Who killed Danny Latimer?
In BBC America's shattering and brilliantly paced eight-episode Broadchurch (Wednesdays at 10/9c), a high point of a summer already teeming with terrific drama, you'll get a solution in a lot less time than it took The Killing ...
Who killed Danny Latimer?
In BBC America's shattering and brilliantly paced eight-episode Broadchurch (Wednesdays at 10/9c), a high point of a summer already teeming with terrific drama, you'll get a solution in a lot less time than it took The Killing to reveal the murderer of Rosie Larsen, and with considerably more cumulative emotional impact. (Although given The Killing's creative rebound this season, we'll stop with the unflattering comparisons.) I can't recall a mystery series moving me as frequently and profoundly as Broadchurch's masterful and sensitively rendered study of poisonous suspicion that infects an otherwise peaceful - and unlike The Killing (sorry), deceptively sunny British seaside village in the wake of an 11-year-old boy's baffling murder.
"I live here. We don't have these problems," insists lifelong resident and Detective Sergeant Ellie Miller (a splendidly frazzled Olivia Colman) to her new boss and fractious partner, Detective Inspector Alec Hardy (David Tennant, reliably compelling). Theirs is a relationship built on mutual exasperation: She resents this brusque Scottish outsider for taking her long-overdue promotion, and he deplores her protective attitude toward the provincial Broadchurch, where he was sent to chill after a high-profile case went wrong, among other baggage.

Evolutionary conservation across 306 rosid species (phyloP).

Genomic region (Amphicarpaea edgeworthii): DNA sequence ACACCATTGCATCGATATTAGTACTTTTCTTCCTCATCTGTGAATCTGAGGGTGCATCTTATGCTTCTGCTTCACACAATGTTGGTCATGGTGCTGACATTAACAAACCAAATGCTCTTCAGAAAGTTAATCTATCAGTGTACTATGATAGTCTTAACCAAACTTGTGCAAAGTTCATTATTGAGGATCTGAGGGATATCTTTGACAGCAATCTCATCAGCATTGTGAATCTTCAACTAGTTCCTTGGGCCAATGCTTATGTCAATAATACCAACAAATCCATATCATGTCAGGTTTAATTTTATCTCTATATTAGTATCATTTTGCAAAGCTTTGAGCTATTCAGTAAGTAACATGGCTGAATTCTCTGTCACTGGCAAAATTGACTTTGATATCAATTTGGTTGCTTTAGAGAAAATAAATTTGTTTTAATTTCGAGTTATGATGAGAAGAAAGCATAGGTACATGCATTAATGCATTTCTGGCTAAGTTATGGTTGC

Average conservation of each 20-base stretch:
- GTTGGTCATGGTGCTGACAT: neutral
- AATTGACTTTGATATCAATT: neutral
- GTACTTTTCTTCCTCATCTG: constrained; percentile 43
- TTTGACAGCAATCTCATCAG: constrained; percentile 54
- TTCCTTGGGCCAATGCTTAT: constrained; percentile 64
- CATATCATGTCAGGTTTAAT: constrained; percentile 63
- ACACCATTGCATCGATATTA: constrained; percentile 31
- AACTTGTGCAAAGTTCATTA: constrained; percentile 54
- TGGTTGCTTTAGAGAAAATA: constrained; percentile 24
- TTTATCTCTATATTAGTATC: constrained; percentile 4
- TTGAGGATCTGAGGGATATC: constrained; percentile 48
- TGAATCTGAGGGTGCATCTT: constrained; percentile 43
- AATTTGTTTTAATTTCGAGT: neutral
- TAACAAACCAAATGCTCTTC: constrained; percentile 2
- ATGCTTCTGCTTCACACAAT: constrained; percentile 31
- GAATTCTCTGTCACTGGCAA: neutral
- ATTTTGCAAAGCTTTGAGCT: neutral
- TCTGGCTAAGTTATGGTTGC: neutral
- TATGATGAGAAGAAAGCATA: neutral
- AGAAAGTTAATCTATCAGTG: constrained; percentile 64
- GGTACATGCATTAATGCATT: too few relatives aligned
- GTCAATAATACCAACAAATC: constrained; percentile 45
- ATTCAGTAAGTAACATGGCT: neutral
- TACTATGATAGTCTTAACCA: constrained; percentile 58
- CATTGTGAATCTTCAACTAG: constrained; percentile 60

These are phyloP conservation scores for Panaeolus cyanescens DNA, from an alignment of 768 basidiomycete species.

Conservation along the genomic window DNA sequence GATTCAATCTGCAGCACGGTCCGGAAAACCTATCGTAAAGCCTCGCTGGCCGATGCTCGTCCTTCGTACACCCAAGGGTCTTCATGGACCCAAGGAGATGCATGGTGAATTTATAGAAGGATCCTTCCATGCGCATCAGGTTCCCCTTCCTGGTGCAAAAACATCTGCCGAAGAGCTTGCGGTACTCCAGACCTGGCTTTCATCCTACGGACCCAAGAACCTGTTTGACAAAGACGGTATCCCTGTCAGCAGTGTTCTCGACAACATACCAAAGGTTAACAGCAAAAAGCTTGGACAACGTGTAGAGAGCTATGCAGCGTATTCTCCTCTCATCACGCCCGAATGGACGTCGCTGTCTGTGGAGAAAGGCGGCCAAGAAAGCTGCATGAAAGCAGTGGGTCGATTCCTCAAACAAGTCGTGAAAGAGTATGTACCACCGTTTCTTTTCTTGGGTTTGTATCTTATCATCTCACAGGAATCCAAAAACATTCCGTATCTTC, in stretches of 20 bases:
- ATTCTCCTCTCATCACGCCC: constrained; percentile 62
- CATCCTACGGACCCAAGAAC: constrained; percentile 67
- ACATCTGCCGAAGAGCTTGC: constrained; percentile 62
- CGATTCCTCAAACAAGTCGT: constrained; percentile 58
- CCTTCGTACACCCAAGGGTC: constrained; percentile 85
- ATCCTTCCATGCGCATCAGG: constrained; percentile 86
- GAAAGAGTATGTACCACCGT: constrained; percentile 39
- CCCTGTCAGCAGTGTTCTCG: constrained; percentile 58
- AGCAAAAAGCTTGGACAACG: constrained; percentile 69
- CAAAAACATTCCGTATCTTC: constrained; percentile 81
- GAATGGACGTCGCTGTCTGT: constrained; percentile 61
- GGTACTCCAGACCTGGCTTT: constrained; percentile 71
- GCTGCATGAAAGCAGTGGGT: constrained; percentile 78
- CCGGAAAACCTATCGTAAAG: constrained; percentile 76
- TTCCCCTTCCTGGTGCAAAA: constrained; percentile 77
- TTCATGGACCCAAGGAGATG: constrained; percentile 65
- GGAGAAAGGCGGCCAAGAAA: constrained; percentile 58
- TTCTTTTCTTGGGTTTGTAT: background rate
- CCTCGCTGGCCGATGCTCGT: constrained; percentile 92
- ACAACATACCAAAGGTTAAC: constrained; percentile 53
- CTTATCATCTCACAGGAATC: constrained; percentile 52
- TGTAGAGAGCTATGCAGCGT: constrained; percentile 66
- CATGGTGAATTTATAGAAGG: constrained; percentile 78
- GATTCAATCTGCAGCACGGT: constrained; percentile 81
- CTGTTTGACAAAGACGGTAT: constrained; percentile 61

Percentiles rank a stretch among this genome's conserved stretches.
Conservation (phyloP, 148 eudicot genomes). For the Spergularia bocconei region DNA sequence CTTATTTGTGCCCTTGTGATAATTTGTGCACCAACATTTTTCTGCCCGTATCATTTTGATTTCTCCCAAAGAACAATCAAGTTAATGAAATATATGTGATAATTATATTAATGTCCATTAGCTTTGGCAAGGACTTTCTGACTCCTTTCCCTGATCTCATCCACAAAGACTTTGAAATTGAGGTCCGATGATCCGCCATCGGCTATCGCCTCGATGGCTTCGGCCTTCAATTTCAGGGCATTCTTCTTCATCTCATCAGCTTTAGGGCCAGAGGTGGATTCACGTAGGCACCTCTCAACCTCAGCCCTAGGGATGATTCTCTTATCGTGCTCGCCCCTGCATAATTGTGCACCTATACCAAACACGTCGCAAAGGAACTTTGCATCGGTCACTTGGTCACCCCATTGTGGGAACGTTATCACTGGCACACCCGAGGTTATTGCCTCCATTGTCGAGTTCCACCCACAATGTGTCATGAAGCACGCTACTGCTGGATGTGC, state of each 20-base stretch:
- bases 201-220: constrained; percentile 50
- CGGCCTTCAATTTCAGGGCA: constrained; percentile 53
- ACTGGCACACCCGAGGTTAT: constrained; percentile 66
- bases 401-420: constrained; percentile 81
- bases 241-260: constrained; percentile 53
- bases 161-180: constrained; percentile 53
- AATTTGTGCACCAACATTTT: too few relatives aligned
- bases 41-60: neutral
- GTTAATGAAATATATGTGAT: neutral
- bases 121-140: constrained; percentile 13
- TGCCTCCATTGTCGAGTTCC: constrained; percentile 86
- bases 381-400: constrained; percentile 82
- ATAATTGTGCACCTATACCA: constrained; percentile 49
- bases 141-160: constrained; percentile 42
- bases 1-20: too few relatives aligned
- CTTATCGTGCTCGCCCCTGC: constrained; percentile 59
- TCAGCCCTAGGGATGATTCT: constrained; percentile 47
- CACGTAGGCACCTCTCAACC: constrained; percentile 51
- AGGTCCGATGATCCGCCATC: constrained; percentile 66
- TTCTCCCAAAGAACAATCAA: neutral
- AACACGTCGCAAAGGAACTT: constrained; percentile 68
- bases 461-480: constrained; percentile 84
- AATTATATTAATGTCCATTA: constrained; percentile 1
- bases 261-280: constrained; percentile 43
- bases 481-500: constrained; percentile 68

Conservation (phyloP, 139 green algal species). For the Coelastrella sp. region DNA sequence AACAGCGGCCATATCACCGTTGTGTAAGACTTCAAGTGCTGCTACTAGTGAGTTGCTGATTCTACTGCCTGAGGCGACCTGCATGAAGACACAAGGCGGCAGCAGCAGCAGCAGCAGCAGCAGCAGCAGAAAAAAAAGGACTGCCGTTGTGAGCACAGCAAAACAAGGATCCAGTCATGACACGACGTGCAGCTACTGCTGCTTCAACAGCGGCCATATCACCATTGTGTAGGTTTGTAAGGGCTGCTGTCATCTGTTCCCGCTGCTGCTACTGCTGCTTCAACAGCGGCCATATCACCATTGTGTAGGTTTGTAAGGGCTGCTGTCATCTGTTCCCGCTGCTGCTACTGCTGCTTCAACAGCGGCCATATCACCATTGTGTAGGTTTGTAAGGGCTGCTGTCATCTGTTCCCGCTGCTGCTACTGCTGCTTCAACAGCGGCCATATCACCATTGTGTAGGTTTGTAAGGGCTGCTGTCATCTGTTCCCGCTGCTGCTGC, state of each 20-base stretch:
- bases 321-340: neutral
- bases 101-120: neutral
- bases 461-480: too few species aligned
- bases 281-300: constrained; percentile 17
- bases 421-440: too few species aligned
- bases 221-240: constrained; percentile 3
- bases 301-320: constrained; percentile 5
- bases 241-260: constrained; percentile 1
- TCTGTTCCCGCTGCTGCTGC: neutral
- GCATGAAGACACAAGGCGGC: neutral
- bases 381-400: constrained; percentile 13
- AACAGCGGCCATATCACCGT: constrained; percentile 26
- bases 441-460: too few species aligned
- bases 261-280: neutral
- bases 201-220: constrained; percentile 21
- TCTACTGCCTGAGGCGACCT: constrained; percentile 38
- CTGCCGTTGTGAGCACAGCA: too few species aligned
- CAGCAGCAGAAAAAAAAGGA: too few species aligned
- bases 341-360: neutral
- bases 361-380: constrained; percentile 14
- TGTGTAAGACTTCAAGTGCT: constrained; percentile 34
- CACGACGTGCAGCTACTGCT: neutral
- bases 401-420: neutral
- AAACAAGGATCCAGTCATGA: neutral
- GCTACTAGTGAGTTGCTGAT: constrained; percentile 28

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Their testy banter provides welcome comic relief, but Miller's extremely close connection to the community and to the case - her son was Danny's best friend (or so everyone thinks) - only intensifies the viewer's own empathy with the victim's distraught family and assorted other concerned townspeople, many with disquieting skeletons in their past that they came to non-violent Broadchurch to bury.
Even the vulture media are somewhat humanized in this story of imperfect people stewing in grief, guilt and fear, all subject to a witch-hunt mob mentality should the spotlight unpleasantly and inevitably turn on them. In Broadchurch, the closer we get to the truth, the more we dread it, our trepidations fulfilled by a devastating denouement. "Oh God, I don't want to know," mutters little Danny's mom as her ordeal of uncertainty nears its end. She needs to know, and so do we, but understanding is another matter.
"People are unknowable," D.I. Hardy concludes, pondering the greatest mystery of all: human nature.
The nature of TV is another matter, and all too predictable, as the buzz stirred by Broadchurch's initial broadcast in the U.K. (where it became known as the "most-tweeted" show of the year) has prompted the Fox network to announce an Americanized remake to air a season from now. Given the strength of the material, it's entirely possible that Fox will produce its own creditable version, but it's hard to imagine it equaling the power of this remarkable series, or bettering the performances of Colman and Tennant and the rest of the ensemble. For that matter, given how satisfying Broadchurch is in its entirety, I almost wish the British producers weren't going forward with a sequel. But they are, and whatever they come up with, there's no way I wouldn't watch.
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